While this seemed to be an almost perfect solution for me, the use of this premix also coincided with the occurrence of a few goiters in new born lambs. Correlation does not necessarily mean causation. However, for safety reasons I continue to add almost regularly some trace mineral salt to my mix because aside from copper it also contains iodine. Since then I have not had any goiters anymore. If you can source salt with added iodine I can only recommend it.
Calculating the amount of salt, pre-mix, and the occasional cattle mineral and trace mineral salt that I purchase per year, I spent about $400 for a flock of 200 plus ewes and their lambs and a couple dozens of goats. The amount would be approximately double, if I were to buy the same amount in ready-to-use minerals instead. Since these ready-to-use minerals are much faster consumed than “my” mix the savings are even higher.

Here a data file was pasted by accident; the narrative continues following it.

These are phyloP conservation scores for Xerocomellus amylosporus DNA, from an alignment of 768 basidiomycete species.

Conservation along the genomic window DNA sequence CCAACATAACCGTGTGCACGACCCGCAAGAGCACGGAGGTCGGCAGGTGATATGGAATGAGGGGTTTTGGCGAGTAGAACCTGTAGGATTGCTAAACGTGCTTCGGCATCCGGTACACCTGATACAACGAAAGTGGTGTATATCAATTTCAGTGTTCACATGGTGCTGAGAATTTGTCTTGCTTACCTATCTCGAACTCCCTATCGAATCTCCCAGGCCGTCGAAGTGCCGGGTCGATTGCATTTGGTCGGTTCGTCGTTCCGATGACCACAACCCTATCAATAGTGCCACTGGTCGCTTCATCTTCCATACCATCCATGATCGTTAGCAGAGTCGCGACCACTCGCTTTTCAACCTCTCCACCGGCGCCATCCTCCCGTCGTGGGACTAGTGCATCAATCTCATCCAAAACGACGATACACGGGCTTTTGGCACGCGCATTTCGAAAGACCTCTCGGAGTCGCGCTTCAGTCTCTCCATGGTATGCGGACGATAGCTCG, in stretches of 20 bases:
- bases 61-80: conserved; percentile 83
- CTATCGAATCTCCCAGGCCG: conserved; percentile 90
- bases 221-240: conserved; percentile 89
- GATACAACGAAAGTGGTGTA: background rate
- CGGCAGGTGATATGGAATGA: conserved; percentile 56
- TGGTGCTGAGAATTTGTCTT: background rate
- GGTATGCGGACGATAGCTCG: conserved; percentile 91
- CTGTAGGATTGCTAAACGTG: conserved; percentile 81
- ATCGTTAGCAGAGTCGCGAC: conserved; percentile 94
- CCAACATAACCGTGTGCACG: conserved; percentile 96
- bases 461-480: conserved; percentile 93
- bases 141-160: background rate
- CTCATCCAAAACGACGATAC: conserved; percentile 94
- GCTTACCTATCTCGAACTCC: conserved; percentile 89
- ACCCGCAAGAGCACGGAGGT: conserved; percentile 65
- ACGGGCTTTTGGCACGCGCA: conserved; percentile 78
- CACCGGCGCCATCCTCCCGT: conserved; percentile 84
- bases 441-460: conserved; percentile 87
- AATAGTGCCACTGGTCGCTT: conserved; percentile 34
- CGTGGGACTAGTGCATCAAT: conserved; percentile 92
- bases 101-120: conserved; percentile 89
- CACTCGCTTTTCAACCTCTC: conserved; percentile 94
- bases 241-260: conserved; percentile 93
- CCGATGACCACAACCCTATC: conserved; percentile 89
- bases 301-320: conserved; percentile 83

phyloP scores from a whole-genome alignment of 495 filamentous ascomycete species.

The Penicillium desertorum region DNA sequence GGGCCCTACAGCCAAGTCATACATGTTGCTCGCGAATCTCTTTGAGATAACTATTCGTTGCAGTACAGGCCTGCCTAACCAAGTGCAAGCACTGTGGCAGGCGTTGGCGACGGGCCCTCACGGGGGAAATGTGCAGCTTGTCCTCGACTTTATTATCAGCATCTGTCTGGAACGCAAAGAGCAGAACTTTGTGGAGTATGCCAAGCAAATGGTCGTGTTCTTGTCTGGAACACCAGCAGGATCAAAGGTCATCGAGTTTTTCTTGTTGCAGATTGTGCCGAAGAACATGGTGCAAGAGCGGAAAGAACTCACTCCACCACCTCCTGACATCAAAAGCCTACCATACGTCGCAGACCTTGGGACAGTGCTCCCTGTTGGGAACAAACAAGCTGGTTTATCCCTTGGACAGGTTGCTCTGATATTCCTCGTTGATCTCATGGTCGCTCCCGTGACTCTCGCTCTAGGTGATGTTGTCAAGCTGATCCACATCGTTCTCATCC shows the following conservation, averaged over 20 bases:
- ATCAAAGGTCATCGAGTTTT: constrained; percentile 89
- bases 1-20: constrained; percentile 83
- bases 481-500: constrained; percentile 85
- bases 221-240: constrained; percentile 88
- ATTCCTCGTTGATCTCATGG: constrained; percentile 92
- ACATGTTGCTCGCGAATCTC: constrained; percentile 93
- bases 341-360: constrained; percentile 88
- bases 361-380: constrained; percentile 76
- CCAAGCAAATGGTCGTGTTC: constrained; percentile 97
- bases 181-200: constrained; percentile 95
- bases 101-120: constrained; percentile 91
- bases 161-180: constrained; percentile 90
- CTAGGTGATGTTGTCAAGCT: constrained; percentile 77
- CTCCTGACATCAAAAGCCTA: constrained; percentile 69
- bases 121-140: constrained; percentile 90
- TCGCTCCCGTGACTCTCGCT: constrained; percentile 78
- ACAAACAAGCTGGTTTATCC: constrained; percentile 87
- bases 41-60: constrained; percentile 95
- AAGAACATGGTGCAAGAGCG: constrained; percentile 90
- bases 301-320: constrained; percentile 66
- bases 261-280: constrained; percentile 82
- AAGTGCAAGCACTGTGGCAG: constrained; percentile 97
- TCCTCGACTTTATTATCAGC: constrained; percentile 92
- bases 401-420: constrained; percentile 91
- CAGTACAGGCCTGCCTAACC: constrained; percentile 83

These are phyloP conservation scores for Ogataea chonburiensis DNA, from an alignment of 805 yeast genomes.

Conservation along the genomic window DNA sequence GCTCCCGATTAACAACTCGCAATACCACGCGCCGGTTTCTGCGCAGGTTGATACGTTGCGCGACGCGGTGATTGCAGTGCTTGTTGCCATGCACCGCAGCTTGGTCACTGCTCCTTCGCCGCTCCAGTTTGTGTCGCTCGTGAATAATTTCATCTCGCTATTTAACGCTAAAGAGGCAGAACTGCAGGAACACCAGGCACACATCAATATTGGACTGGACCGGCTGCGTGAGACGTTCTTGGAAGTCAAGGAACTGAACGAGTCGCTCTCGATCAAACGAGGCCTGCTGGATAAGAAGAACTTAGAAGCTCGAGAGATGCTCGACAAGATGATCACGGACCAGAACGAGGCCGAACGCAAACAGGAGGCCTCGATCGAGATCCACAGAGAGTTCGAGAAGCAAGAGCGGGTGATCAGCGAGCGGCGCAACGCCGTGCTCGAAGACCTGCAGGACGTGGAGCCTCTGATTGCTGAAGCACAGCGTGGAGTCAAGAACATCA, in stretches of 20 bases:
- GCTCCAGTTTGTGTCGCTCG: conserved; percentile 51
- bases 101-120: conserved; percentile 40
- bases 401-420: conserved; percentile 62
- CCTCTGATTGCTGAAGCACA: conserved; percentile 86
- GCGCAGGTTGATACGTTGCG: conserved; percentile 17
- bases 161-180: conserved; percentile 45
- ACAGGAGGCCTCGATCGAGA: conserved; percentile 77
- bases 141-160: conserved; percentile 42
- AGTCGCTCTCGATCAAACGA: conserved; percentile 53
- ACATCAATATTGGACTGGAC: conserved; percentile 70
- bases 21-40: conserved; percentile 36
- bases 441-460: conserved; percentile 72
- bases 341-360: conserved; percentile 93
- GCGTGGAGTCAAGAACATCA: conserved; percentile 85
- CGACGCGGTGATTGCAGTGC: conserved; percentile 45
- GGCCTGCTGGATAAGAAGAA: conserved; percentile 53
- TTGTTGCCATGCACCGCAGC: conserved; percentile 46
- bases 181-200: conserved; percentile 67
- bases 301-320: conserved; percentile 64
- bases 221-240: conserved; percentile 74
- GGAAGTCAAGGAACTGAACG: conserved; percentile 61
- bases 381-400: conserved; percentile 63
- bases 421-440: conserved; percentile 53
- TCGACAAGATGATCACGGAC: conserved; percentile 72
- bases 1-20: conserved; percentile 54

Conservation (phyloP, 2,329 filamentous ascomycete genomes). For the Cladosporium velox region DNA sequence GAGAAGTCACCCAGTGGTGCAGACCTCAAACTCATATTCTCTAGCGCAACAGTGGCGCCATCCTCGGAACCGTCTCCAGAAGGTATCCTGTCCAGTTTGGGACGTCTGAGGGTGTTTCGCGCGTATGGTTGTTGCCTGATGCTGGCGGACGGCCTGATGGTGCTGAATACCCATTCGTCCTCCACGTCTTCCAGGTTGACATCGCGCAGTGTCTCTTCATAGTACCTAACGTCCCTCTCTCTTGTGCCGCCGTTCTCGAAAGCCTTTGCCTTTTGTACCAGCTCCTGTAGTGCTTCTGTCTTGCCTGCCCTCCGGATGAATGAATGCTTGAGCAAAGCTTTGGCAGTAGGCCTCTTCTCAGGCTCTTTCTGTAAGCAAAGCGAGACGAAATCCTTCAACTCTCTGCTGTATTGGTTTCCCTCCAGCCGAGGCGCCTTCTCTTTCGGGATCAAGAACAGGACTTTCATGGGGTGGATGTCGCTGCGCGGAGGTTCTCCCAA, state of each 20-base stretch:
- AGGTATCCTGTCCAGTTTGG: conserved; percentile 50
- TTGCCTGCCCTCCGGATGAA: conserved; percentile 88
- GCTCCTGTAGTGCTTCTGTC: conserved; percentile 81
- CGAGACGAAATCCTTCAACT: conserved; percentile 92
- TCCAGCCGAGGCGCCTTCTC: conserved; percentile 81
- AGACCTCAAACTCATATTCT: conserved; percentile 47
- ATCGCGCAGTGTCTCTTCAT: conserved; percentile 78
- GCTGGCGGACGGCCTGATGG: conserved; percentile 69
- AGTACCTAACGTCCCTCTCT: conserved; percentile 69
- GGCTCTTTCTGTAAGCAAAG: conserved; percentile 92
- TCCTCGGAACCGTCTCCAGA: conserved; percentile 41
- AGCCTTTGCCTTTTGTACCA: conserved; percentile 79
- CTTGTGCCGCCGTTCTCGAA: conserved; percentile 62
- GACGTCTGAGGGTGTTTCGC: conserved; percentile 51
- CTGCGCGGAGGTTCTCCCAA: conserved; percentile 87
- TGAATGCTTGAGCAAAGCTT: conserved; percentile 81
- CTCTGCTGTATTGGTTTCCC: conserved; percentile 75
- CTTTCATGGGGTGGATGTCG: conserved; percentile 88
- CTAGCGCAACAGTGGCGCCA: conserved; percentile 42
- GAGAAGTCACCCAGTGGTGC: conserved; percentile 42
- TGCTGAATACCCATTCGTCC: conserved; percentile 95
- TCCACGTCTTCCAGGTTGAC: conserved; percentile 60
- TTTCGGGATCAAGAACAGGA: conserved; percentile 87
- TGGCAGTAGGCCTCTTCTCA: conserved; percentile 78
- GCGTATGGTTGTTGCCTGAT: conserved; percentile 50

Too complicated? Well, there are always the store-bought sheep minerals. You won’t go wrong using them. I recognize that this is the simplest solution if you have a few sheep and it will not break the bank. However, if you have a few hundred sheep you will notice how much money was spent on minerals at the end of the year when you prepare your tax return. Dealing with some inconvenience of mixing your own while saving a few hundred dollars might be worth your time. I know I don’t mind saving that money.
Ulf owns and operates White Clover Sheep Farm and breeds and raises grass-fed White Dorper Sheep without any grain feeding and offers breeding stock suitable for grazing. He is a native of Germany and lives in the US since 1995. He farms in the Finger Lakes area in upstate New York. His website address is www.whitecloversheepfarm.com. He can be reached by e-mail at firstname.lastname@example.org or by phone at 585-554-3313.